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Billionaire Mark Cuban is known for not much caring what the rules are.
Just ask his fellow owners in the National Basketball Association, where the owner of the Dallas Mavericks has racked up millions of dollars in fines.
Today the Securities and Exchange Commission charged Cuban with insider trading.
The SEC says Cuban illegally used non-public information about a company he owned a big chunk of to avoid more than $750,000 in losses.
Our Washington Bureau Chief John Dimsdale has the details.
In 2004, a Canadian Internet search engine asked its biggest shareholder, Mark Cuban, if he’d invest in a private stock offering. Not only did Cuban not want to buy the stock, he realized that if others did that would dilute the value of his existing shares. The SEC says that’s why he immediately sold all 600,000 shares. When Mamma.com announced its stock offering, the share price dropped and Cuban side-stepped a $750,000 loss.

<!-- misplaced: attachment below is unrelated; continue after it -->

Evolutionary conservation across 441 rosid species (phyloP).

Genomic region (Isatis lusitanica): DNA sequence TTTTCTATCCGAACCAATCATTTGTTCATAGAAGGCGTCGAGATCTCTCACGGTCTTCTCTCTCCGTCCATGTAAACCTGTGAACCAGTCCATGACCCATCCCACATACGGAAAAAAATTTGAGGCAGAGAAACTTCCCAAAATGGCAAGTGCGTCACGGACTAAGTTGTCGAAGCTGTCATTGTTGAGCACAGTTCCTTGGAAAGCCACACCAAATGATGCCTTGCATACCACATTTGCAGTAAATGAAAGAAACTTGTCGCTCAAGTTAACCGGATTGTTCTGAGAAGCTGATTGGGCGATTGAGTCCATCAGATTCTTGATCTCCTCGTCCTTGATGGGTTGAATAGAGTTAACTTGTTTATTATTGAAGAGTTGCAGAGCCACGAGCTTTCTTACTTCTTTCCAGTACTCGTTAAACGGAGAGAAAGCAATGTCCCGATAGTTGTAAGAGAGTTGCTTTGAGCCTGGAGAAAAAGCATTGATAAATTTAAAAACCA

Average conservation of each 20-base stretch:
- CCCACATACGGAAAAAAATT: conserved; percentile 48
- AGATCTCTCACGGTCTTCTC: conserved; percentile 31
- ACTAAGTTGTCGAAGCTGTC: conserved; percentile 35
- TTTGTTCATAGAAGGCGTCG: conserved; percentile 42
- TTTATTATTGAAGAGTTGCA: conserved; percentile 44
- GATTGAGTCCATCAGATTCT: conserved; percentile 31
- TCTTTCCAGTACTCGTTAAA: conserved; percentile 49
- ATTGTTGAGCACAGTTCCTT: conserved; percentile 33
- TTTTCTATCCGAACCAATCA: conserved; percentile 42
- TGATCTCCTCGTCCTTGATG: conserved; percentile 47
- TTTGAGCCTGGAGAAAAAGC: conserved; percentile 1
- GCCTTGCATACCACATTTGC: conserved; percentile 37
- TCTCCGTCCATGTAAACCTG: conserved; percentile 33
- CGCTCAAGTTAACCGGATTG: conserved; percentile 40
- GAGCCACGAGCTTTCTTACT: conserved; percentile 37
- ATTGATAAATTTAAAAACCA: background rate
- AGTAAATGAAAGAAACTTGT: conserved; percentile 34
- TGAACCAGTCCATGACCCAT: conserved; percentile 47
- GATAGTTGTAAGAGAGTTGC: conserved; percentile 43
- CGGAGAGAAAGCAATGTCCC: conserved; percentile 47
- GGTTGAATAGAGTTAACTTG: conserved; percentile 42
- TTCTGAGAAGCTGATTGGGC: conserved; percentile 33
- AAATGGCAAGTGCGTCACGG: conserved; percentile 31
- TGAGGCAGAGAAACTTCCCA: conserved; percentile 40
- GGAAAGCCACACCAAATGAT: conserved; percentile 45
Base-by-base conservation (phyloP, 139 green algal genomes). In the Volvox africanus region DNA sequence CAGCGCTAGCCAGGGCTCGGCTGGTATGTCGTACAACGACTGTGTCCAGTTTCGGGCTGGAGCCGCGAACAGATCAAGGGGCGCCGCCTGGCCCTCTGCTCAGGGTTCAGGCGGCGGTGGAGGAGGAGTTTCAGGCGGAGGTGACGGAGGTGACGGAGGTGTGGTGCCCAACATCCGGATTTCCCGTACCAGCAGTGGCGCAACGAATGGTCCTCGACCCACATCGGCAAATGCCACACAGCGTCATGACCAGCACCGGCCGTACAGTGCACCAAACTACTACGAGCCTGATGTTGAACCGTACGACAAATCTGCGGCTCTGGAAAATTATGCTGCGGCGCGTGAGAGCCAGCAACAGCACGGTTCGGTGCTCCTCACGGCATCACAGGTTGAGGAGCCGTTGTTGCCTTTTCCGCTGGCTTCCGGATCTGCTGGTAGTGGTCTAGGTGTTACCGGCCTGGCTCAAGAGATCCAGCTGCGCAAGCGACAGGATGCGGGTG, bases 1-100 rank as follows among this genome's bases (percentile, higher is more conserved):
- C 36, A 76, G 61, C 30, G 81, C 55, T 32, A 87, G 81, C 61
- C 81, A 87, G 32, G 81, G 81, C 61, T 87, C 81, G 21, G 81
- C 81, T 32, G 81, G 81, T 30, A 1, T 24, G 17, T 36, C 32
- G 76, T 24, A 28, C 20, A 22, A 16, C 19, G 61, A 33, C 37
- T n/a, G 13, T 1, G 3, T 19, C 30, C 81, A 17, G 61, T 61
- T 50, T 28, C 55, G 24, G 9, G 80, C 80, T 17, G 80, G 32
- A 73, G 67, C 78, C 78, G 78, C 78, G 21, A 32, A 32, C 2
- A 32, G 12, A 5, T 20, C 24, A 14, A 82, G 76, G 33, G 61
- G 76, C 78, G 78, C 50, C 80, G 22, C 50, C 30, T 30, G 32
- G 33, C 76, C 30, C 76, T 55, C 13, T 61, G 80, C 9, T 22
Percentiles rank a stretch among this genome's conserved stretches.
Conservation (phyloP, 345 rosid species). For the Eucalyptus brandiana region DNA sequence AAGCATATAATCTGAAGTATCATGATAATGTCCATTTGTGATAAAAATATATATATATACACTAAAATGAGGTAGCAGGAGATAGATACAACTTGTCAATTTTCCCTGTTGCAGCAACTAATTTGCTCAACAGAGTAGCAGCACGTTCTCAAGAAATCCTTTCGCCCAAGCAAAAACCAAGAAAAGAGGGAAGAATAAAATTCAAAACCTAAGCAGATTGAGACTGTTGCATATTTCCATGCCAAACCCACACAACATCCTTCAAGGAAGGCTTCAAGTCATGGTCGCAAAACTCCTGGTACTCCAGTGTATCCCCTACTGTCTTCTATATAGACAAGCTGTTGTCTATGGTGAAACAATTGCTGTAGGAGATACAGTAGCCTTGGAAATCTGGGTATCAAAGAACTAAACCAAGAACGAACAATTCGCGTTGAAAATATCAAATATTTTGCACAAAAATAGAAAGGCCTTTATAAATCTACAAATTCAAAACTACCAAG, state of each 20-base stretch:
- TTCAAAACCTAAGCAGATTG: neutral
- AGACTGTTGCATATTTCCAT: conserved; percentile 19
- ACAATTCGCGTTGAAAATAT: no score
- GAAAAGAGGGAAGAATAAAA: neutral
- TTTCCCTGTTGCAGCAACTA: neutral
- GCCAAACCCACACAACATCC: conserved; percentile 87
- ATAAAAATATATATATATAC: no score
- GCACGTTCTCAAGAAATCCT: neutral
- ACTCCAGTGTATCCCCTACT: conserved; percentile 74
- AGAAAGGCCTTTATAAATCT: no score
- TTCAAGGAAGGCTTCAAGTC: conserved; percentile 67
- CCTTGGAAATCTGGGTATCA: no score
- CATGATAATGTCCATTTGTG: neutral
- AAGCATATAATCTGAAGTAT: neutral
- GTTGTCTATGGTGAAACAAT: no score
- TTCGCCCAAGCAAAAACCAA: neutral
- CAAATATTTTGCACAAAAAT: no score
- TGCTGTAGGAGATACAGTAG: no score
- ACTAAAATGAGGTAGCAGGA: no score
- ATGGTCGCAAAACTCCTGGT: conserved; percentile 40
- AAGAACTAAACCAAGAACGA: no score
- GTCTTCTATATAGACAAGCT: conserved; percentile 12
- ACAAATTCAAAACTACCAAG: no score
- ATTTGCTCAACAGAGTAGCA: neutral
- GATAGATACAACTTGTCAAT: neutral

Former SEC prosecutor Jacob Frenkel says the commission believes Mark Cuban will have a tough time claiming he didn’t know he shouldn’t act on the confidential offer.
Jacob Frenkel: Someone of Mr. Cuban’s trading acumen will understand the significance of such a transaction to the market and to the effect that such a transaction will have on a stock’s trading price.
The SEC is asking for civil penalties and the return of losses Cuban allegedly avoided by selling his shares.
In Washington, I’m John Dimsdale for Marketplace.